not angry, he was not vindictive, he was not cross, he was not

moody, but he was grieved; he was sorely grieved. As he sat down by

the old man's side, two tears--not tears like those with which

recording angels blot their entries out, but drops so precious that

they use them for their ink--stole down his meritorious cheeks.

 

'What is the matter?' asked old Martin. 'Pecksniff, what ails you,

man?'

 

'I am sorry to interrupt you, my dear sir, and I am still more sorry

for the cause. My good, my worthy friend, I am deceived.'

 

'You are deceived!'

 

'Ah!' cried Mr Pecksniff, in an agony, 'deceived in the tenderest

point. Cruelly deceived in that quarter, sir, in which I placed the

most unbounded confidence. Deceived, Mr Chuzzlewit, by Thomas

Pinch.'

 

'Oh! bad, bad, bad!' said Martin, laying down his book. 'Very bad!

I hope not. Are you certain?'

 

'Certain, my good sir! My eyes and ears are witnesses. I wouldn't

have believed it otherwise. I wouldn't have believed it, Mr

Chuzzlewit, if a Fiery Serpent had proclaimed it from the top of

Salisbury Cathedral. I would have said,' cried Mr Pecksniff, 'that

the Serpent lied. Such was my faith in Thomas Pinch, that I would

have cast the falsehood back into the Serpent's teeth, and would

have taken Thomas to my heart. But I am not a Serpent, sir, myself,

I grieve to say, and no excuse or hope is left me.'

 

Martin was greatly disturbed to see him so much agitated, and to

hear such unexpected news. He begged him to compose himself, and

asked upon what subject Mr Pinch's treachery had been developed.

 

'That is almost the worst of all, sir,' Mr Pecksniff answered. 'on

a subject nearly concerning YOU. Oh! is it not enough,' said Mr

Pecksniff, looking upward, 'that these blows must fall on me, but

must they also hit my friends!'

 

'You alarm me,' cried the old man, changing colour. 'I am not so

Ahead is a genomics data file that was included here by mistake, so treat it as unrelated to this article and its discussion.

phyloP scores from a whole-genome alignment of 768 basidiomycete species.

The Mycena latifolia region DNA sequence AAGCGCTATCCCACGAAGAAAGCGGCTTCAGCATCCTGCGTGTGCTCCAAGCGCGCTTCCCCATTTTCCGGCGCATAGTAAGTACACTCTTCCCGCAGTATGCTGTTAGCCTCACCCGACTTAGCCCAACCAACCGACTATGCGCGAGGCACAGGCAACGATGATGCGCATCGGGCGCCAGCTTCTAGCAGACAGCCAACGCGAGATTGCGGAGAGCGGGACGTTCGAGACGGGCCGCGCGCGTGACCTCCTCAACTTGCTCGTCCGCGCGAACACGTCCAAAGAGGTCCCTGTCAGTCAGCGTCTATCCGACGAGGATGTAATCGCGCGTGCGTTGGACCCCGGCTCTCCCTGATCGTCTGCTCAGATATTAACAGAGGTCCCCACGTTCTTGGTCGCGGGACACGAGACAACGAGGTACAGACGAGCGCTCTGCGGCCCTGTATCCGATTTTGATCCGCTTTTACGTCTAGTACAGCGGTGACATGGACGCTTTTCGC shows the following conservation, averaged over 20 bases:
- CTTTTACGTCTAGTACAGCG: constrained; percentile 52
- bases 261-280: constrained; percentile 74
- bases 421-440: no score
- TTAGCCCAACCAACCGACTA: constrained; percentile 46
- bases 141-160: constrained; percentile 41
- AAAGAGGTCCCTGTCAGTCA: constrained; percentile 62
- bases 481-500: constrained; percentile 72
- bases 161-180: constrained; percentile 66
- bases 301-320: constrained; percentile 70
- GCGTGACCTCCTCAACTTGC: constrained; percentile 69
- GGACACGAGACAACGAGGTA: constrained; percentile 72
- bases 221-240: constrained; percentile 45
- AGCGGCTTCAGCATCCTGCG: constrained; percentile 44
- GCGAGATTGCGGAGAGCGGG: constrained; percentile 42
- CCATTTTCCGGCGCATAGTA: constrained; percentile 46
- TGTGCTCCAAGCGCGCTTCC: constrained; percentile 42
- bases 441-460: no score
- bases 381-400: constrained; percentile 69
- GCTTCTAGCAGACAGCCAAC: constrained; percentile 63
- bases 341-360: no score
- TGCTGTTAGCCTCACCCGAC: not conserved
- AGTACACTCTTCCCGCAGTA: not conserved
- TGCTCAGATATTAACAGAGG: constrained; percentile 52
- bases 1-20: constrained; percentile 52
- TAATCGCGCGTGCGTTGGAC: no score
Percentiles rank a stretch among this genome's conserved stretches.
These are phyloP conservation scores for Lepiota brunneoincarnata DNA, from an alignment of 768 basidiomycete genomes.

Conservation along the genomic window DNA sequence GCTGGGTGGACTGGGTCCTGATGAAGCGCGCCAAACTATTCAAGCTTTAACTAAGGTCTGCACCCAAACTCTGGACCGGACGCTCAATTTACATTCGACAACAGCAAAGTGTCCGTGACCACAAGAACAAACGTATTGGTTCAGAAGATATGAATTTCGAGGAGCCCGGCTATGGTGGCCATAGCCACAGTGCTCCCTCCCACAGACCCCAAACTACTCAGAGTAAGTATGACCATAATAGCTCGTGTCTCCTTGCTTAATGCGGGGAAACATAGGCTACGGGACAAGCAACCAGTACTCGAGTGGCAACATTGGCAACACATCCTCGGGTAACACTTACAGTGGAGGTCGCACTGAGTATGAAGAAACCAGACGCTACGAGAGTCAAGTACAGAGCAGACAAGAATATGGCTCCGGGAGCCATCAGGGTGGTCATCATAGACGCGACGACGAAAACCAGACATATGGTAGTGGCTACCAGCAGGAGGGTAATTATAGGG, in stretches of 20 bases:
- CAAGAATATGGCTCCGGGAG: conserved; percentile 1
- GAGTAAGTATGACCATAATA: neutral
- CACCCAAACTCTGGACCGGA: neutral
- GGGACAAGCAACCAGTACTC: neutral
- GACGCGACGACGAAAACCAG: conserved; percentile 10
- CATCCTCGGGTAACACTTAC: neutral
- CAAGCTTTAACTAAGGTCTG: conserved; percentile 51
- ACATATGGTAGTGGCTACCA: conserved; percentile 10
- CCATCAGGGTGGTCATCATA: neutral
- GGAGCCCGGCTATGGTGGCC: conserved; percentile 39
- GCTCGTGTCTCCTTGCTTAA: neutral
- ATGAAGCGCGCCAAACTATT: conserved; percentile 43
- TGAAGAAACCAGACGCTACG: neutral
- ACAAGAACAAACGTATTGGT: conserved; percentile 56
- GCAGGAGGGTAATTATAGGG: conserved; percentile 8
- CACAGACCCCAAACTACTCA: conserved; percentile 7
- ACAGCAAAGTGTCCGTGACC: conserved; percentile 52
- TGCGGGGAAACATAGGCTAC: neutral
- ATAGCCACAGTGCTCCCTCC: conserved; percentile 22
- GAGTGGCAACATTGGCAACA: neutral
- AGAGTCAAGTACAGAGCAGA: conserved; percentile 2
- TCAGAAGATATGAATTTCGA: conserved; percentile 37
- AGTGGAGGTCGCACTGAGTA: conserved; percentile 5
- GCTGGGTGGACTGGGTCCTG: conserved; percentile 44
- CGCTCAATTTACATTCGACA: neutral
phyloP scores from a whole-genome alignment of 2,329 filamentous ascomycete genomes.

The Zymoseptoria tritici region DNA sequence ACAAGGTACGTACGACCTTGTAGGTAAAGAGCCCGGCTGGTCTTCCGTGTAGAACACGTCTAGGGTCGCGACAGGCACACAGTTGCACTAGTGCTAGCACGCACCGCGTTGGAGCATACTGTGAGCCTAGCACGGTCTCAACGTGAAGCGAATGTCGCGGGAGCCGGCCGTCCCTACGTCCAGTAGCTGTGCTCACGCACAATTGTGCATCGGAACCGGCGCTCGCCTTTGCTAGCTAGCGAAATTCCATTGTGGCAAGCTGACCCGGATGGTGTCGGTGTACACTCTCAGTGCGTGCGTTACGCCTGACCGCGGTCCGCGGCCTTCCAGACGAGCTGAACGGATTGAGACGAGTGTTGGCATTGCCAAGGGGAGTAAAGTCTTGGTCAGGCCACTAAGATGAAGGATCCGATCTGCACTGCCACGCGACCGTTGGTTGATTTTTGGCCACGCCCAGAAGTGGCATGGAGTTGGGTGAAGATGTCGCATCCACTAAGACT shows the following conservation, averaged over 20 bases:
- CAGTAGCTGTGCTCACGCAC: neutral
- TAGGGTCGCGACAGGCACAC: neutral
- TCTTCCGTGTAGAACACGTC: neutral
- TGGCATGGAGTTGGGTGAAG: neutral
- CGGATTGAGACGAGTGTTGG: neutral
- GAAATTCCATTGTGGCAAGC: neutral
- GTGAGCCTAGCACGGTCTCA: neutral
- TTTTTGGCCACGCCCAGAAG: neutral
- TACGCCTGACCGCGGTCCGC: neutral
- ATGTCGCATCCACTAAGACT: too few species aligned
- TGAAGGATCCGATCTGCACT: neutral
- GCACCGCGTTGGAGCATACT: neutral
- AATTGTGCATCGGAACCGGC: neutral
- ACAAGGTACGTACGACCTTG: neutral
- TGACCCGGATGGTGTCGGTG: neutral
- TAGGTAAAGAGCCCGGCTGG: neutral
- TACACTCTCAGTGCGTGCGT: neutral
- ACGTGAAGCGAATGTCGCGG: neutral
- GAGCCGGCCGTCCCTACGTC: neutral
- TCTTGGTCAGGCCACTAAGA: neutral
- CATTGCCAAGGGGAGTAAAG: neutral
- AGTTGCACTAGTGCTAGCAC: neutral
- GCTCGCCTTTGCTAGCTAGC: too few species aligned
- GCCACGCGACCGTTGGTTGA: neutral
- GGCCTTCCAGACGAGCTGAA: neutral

strong as I was. You terrify me, Pecksniff!'

 

'Cheer up, my noble sir,' said Mr Pecksniff, taking courage, 'and we

will do what is required of us. You shall know all, sir, and shall

be righted. But first excuse me, sir, excuse me. I have a duty to

discharge, which I owe to society.'

 

He rang the bell, and Jane appeared. 'Send Mr Pinch here, if you

please, Jane.'

 

Tom came. Constrained and altered in his manner, downcast and

dejected, visibly confused; not liking to look Pecksniff in the

face.

 

The honest man bestowed a glance on Mr Chuzzlewit, as who should say

'You see!' and addressed himself to Tom in these terms:

 

'Mr Pinch, I have left the vestry-window unfastened. Will you do me

the favour to go and secure it; then bring the keys of the sacred

edifice to me!'

 

'The vestry-window, sir?' cried Tom.

 

'You understand me, Mr Pinch, I think,' returned his patron. 'Yes,

Mr Pinch, the vestry-window. I grieve to say that sleeping in the

church after a fatiguing ramble, I overheard just now some

fragments,' he emphasised that word, 'of a dialogue between two

parties; and one of them locking the church when he went out, I was

obliged to leave it myself by the vestry-window. Do me the favour